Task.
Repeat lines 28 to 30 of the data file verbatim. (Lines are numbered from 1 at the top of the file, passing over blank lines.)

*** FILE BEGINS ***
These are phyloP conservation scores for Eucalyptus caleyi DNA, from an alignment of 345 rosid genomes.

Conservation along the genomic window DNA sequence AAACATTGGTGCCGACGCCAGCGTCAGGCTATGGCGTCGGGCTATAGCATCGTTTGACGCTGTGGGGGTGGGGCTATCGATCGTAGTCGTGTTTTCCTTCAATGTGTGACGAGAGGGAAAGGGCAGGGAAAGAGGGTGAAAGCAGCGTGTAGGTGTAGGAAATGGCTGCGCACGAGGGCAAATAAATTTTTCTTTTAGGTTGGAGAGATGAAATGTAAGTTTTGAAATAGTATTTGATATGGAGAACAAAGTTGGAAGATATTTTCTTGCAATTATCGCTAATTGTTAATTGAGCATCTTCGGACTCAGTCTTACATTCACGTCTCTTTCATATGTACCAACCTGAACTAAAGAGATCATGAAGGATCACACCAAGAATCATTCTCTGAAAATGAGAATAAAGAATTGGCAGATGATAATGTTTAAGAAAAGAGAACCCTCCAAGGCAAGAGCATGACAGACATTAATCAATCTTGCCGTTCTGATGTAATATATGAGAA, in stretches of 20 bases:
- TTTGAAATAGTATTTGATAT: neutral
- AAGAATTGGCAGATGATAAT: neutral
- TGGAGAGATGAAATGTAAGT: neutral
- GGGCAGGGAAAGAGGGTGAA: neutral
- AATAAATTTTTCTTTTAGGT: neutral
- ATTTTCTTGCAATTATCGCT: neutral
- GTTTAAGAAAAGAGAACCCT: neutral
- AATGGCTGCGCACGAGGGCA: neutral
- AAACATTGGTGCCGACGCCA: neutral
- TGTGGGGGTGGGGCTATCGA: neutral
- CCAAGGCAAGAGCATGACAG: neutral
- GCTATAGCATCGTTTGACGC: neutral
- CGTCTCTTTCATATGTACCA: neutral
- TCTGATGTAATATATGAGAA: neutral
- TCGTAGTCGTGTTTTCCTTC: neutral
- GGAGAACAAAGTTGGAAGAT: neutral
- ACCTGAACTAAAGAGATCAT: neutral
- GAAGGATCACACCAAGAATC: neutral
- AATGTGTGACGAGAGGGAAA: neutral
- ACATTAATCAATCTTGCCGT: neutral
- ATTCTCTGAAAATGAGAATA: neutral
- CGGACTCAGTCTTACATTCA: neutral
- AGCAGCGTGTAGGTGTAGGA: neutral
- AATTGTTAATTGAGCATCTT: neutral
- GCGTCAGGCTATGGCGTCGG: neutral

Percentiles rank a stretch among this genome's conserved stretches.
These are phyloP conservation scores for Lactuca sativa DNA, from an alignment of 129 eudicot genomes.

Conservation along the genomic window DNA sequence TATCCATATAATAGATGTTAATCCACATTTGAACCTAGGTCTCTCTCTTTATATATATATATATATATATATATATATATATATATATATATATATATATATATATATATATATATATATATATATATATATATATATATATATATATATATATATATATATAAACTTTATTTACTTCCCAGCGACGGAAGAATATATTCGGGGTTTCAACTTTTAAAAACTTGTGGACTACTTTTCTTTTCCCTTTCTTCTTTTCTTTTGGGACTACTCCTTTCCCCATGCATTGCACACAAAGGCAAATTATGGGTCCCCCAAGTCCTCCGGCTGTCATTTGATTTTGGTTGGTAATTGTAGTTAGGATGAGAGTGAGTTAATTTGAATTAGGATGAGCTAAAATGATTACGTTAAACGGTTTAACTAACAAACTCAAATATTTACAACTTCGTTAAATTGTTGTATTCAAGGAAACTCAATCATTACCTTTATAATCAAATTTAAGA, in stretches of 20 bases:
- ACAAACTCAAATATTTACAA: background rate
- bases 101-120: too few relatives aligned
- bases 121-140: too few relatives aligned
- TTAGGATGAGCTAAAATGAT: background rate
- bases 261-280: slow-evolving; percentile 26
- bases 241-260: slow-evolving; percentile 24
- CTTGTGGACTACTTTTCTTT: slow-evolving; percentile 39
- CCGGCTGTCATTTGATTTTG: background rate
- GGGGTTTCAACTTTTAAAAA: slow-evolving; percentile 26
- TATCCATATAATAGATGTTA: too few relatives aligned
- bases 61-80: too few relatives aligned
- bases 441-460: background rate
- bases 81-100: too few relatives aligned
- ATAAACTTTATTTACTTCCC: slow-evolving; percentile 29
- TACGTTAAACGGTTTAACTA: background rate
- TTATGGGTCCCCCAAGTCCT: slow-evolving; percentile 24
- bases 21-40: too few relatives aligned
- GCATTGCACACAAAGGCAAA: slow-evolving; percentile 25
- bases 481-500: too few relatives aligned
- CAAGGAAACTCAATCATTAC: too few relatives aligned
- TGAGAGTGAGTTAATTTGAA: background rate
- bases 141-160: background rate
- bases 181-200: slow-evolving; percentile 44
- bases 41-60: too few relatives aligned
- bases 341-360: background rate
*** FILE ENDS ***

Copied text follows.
Percentiles rank a stretch among this genome's conserved stretches.
These are phyloP conservation scores for Lactuca sativa DNA, from an alignment of 129 eudicot genomes.

Conservation along the genomic window DNA sequence TATCCATATAATAGATGTTAATCCACATTTGAACCTAGGTCTCTCTCTTTATATATATATATATATATATATATATATATATATATATATATATATATATATATATATATATATATATATATATATATATATATATATATATATATATATATATATATATATAAACTTTATTTACTTCCCAGCGACGGAAGAATATATTCGGGGTTTCAACTTTTAAAAACTTGTGGACTACTTTTCTTTTCCCTTTCTTCTTTTCTTTTGGGACTACTCCTTTCCCCATGCATTGCACACAAAGGCAAATTATGGGTCCCCCAAGTCCTCCGGCTGTCATTTGATTTTGGTTGGTAATTGTAGTTAGGATGAGAGTGAGTTAATTTGAATTAGGATGAGCTAAAATGATTACGTTAAACGGTTTAACTAACAAACTCAAATATTTACAACTTCGTTAAATTGTTGTATTCAAGGAAACTCAATCATTACCTTTATAATCAAATTTAAGA, in stretches of 20 bases: